Article Abstract

Radiotherapy for brain metastases near the end of life in an integrated health care system

Authors: Joan J. Ryoo, Michael Batech, Chengyi Zheng, Raymond W. Kim, Michael K. Gould, A. Robert Kagan, Winston W. Lien


Background: To examine radiotherapy (RT) patterns-of-care and utilization at the end of life (EOL) among non-small cell lung cancer (NSCLC) patients with brain metastasis (BrM) in an integrated health care system.
Methods: Central tumor registry identified 5,133 patients diagnosed with NSCLC from 2007–2011. BrM were determined by imaging. Patient and clinical characteristics were obtained by chart abstraction. In addition to abstracted variables, graded prognostic assessment (GPA) score of 0-1 was derived by collected data and tested as a predictor of death within 14 or 30 days of RT.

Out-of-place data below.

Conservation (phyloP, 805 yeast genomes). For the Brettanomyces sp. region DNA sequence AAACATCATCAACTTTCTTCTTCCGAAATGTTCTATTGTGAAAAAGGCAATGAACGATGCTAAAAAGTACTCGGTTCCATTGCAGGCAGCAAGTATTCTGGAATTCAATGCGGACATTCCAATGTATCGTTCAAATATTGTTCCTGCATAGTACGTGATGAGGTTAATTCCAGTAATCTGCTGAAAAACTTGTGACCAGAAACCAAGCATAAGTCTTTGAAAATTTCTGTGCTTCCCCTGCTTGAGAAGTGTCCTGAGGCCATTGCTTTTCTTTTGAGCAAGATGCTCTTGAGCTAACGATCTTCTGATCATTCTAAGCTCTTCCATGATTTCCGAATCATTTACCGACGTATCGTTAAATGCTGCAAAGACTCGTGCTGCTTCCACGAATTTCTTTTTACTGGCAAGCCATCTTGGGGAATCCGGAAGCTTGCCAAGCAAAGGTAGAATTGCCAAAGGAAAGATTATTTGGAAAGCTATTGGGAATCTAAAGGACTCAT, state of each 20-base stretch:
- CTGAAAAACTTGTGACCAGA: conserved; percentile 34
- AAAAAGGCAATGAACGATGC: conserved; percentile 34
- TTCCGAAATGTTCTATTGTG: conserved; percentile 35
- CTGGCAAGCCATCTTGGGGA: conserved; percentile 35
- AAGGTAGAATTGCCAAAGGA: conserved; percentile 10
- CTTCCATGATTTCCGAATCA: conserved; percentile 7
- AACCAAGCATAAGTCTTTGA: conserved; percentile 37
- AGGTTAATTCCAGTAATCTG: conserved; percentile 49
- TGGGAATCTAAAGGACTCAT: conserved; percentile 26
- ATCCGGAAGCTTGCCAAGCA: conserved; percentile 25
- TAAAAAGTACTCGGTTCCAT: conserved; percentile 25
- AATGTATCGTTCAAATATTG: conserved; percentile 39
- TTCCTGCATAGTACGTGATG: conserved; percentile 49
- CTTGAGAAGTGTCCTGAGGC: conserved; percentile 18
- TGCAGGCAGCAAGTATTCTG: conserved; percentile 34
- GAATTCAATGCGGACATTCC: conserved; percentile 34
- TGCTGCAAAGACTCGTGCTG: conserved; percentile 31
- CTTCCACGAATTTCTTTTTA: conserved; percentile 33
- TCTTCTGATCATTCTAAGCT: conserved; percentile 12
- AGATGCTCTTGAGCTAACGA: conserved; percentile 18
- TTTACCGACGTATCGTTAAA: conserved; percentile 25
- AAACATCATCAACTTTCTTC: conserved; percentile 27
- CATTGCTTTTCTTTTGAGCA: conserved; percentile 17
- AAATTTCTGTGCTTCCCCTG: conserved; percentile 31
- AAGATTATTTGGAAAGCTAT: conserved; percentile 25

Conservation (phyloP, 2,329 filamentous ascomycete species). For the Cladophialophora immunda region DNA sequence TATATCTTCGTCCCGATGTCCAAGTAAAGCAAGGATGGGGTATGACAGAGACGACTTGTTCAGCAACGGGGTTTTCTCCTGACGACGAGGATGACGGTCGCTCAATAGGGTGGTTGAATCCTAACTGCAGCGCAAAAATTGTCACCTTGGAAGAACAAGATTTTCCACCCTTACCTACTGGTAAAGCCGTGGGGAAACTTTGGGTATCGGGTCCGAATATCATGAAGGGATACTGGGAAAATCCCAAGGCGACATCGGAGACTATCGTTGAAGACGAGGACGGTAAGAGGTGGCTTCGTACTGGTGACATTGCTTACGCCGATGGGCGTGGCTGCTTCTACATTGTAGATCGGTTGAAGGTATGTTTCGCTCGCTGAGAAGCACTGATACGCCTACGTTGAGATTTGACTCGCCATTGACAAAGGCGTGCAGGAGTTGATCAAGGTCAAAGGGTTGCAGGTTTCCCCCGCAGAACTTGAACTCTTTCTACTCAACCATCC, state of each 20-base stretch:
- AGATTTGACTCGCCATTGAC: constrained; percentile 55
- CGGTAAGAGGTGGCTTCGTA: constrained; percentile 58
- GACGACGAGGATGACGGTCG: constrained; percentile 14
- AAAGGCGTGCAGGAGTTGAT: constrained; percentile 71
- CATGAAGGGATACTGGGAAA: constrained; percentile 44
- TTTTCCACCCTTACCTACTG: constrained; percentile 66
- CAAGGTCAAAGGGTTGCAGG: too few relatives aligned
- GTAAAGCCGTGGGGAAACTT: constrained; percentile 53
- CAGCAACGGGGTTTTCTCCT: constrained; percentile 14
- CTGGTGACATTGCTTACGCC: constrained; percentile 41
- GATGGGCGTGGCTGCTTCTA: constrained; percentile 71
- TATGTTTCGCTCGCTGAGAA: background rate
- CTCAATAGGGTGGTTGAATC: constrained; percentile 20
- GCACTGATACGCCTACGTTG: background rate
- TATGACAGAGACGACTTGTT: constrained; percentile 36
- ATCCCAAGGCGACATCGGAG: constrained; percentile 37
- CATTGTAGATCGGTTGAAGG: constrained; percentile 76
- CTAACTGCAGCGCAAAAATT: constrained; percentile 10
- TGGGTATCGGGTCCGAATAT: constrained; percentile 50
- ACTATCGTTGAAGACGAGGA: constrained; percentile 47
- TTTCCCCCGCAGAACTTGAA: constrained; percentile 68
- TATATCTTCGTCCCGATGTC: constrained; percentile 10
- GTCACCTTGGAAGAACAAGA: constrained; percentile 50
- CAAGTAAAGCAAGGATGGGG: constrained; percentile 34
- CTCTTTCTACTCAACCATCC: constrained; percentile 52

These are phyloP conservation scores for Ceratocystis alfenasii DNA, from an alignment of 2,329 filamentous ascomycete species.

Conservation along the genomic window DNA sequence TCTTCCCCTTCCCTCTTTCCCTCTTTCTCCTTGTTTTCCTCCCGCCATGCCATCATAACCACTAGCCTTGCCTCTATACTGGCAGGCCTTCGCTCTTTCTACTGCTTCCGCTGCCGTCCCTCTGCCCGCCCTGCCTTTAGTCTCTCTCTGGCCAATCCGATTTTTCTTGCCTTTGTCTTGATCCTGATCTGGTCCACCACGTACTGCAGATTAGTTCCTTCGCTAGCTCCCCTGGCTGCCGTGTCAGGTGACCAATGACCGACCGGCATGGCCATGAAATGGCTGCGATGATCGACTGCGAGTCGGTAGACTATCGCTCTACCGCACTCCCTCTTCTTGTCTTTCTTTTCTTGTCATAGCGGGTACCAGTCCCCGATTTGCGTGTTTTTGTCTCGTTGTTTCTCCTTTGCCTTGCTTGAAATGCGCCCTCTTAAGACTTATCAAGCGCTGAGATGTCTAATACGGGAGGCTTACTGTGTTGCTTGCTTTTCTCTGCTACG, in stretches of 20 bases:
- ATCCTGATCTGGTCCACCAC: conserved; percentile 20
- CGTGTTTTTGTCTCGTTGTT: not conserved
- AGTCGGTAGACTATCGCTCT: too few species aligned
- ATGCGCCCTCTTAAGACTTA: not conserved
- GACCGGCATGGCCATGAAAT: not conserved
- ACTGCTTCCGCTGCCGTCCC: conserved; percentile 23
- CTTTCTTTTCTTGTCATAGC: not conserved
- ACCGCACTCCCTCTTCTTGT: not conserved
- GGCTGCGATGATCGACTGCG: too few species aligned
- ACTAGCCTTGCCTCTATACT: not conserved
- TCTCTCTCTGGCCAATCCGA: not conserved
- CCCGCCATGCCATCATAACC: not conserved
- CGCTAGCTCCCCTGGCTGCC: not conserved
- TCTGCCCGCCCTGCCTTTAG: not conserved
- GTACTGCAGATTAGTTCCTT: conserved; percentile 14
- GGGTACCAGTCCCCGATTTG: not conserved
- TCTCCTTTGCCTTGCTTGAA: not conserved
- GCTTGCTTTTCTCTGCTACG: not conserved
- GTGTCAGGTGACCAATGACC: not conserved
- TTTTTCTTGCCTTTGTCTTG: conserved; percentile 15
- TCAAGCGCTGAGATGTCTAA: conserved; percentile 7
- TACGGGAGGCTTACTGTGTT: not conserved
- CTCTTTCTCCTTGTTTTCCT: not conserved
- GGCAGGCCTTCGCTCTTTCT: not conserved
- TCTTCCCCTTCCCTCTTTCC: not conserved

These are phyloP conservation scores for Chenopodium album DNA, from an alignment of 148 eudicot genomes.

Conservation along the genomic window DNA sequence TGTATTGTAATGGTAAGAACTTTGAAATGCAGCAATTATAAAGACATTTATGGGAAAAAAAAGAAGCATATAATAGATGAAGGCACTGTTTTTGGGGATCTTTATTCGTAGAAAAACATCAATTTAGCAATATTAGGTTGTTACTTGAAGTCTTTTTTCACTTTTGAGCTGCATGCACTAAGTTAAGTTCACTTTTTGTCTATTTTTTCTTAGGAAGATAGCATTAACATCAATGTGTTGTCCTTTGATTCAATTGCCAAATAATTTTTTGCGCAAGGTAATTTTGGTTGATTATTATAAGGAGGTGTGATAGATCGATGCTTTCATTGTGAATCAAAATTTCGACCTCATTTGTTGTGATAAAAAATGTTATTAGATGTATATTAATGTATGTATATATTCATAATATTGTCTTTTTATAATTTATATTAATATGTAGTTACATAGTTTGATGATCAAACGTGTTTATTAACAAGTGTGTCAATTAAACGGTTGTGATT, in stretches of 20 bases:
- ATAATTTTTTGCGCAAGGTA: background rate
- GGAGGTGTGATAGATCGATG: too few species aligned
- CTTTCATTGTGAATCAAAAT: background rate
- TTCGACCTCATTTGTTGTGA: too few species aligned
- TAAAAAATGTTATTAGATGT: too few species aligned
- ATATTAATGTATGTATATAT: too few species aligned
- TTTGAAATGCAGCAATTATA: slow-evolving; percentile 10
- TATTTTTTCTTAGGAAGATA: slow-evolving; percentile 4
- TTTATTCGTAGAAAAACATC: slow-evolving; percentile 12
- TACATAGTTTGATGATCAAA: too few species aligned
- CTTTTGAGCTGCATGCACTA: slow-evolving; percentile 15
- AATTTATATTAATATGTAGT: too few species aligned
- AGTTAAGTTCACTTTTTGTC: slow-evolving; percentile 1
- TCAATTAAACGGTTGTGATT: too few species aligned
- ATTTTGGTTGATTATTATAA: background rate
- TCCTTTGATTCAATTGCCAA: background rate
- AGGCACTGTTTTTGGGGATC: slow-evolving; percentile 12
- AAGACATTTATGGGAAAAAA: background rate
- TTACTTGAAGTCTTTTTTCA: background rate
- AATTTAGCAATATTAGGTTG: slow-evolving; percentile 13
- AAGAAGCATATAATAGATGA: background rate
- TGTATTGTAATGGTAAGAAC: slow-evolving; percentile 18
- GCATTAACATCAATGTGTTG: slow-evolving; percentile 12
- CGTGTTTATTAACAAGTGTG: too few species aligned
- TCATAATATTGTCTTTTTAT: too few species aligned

Results: On NSCLC presentation, 10% harbored BrM while 7% developed BrM thereafter. Of 900 BrM patients, 15% were not referred for RT, with median time to death of 21 days. Median time to death for 5% not recommended RT was 48 days. Among those receiving brain RT, 11.9% died within 14 days and 23.3% (cumulatively) died within 30 days of treatment. Over 50% with GPA score 0–1 received RT, 11% within 14 days and 21% within 30 days of death; median survival of GPA score 0–1 patients was 49 days. GPA score 0–1 independently predicted for death within 30 days of RT receipt.
Conclusions: BrM are common in NSCLC, and most patients are referred for brain RT. A surprising proportion of patients received treatment near the EOL, as 23% died within 30 days of RT. GPA score of 0–1 predicted for death within 30 days of treatment. RT referral, recommendation, and timing should be better tailored to life expectancy, and additional benchmarks for quality of care are needed.